Why the Pope is Boosting Latin Mass

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Vincenzo Pinto / AFP / Getty

Pope Benedict XVI blesses pilgrims in Rome, June 28, 2007.

After months of intense speculation, Pope Benedict XVI has eased restrictions on the Catholic Church's traditional Latin Mass — a move that could raise controversy both within the Church, and in its interfaith relations, given the fact that the old rites include a Good Friday prayer for the conversion of Jews.

The decree, called a motu proprio, or personal initiative of the Pontiff, was made public Saturday along with an explanatory letter to the world's bishops acknowledging the recent "news reports" and "confusion" about the lifting of restrictions for access to the old rite. Known as the Tridentine rite — delivered in Latin with the priest usually facing the altar, his back to the congregation — the old Mass (though never banned) had effectively been replaced, following the mid-1960s reforms of the Second Vatican Council, by a liturgy recited in the vernacular. Some Vatican insiders caution that Benedict's new ruling will simply ease restrictions on access to the old liturgy, which has continued to be followed by a small minority of traditionalists. But others predict that the decree could turn into the most explosive internal Church policy of Benedict's papacy, bound to undercut decades of reform and sharpen divisions among the faithful. Here's why both may be true.

What changes

The old Tridentine rite was never actually abolished, but local bishops had to grant approval for a priest to say the Mass. Benedict's ruling authorizes parish priests to celebrate the Tridentine rite if a "stable group of faithful" requests it, without needing their bishop's permission. It also permits the old rite for weddings, funerals and other liturgical proceedings.

Why now

For more than a year, Vatican insiders knew Benedict was keen to ease restrictions on the Tridentine mass. Indeed, in the first months of his papacy, he'd met with leaders of the "schismatic" followers of the late ultratraditionalist Archbishop Marcel Lefebvre, who'd split with the Vatican over the introduction of the vernacular and other Vatican II reforms. In his explanatory letter, Benedict says this decree alone will not heal the rift, which is on "a deeper level." So the Pope seems to be showing the ultratraditionalists — who want to undo all the Vatican II reforms — that he will move, but only so far, to accommodate their concerns. Benedict also acknowledged the document required many months of "reflection, numerous consultations and prayer."

Bishops in the West, particularly in France, had shared their concerns that widening access to the old Mass would deepen the rifts and create splinter movements among their followers. The Pope also listened to concern about how this document could affect inter-faith affairs, given the inclusion of the Good Friday prayer calling for the conversion of Jews. Though much less offensive than a reference to "perfidious Jews" that Pope John XXIII eliminated in 1962, some Jewish leaders are bound to ask why, after years of growing mutual respect, the Pope would not simply excise the conversion prayer.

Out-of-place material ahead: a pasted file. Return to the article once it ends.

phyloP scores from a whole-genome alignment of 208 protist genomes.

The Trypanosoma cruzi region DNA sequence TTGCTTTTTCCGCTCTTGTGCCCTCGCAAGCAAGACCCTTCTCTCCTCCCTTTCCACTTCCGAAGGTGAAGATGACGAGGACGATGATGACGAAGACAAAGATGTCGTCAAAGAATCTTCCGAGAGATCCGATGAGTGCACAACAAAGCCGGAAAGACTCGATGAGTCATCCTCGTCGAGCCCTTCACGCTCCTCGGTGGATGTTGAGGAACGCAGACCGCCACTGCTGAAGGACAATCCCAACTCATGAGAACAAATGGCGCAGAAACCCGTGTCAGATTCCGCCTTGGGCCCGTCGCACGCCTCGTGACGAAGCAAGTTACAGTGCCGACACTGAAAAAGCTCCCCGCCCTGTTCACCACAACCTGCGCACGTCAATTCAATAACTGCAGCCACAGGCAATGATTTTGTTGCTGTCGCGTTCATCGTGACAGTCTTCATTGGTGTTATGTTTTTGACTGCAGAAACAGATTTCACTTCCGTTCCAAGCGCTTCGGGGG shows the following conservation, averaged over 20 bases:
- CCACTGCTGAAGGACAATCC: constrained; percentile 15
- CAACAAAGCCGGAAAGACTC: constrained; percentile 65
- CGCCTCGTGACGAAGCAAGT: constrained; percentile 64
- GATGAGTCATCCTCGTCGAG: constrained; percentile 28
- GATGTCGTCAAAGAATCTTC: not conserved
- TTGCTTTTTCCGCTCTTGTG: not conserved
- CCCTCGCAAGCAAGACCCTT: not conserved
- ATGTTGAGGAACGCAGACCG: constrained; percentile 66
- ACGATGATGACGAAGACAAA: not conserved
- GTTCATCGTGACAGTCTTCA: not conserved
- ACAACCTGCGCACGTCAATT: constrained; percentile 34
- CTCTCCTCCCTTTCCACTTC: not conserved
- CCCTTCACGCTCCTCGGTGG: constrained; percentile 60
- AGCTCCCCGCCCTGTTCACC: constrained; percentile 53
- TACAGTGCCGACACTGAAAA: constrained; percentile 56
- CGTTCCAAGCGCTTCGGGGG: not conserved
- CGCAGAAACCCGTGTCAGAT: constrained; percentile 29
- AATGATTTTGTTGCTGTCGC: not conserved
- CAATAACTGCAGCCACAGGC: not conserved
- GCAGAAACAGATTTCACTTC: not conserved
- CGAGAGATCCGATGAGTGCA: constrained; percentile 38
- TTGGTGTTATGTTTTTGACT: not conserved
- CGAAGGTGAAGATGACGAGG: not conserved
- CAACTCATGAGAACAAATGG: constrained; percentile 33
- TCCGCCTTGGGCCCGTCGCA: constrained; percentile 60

The Pope says he knows some wonder if the document calls into question the very heart of the Second Vatican Council. "This fear," Benedict declares, "is unfounded." As for the precise timing of the release of the document, one can wonder (with a wink) if it's more than coincidence that it came out just before Benedict zips out of Rome for a three-week mountain retreat.

Why it may not be as big a deal as it seems

In practical terms, the vast majority of Catholics — even among the most traditionalist — are unlikely to relinquish the vernacular Mass. The number of priests who have the language skills or liturgical training for the old Latin Mass is small, and likely to get smaller. Undoubtedly reflecting his own personal experience, the 80-year-old Pope cites Catholics for whom the Tridentine rite "had been familiar to them from childhood." As those generations pass there may be ever fewer faithful who are attached to the old Mass, and Benedict is simply providing a sort of bridge for the current over-50 crowd.

Why it may be an even bigger deal than it seems

The symbolic weight of this decision may actually be heavier than the practical effect. Church progressives, and indeed some conservatives, are asking why Benedict went out of his way to reopen a hot-button issue that, for the vast majority of Catholics, has long been settled. With traditionalists emboldened and progressives feeling under siege, the Church hierarchy and local bishops may wind up caught in the crossfire. Still, on a more substantive level, Benedict's real long-term objective may be a sort of "counter-reform" of the alternative practices of the new Mass rather than a widespread return to the old one. He says the Vatican II reform "was understood as authorizing or even requiring creativity, which frequently led to deformations of the liturgy which were hard to bear." This document is certainly a clear warning to those progressives who have their own ideas about reforming the Mass.

What it says about Pope Benedict

The Pope, in any case, does seem to have an affinity for the old Latin Mass, as he does generally for the Church's ancient traditions. His explanatory letter states: "What earlier generations held as sacred, remains sacred and great for us too, and it cannot be all of a sudden entirely forbidden or even considered harmful." Still, even as he continues to show his traditionalist stripes, Benedict wants all corners of the Church to know that he is open to at least listen to their input. What remains to be seen is whether this latest decree is ultimately more about the future, or simply the past.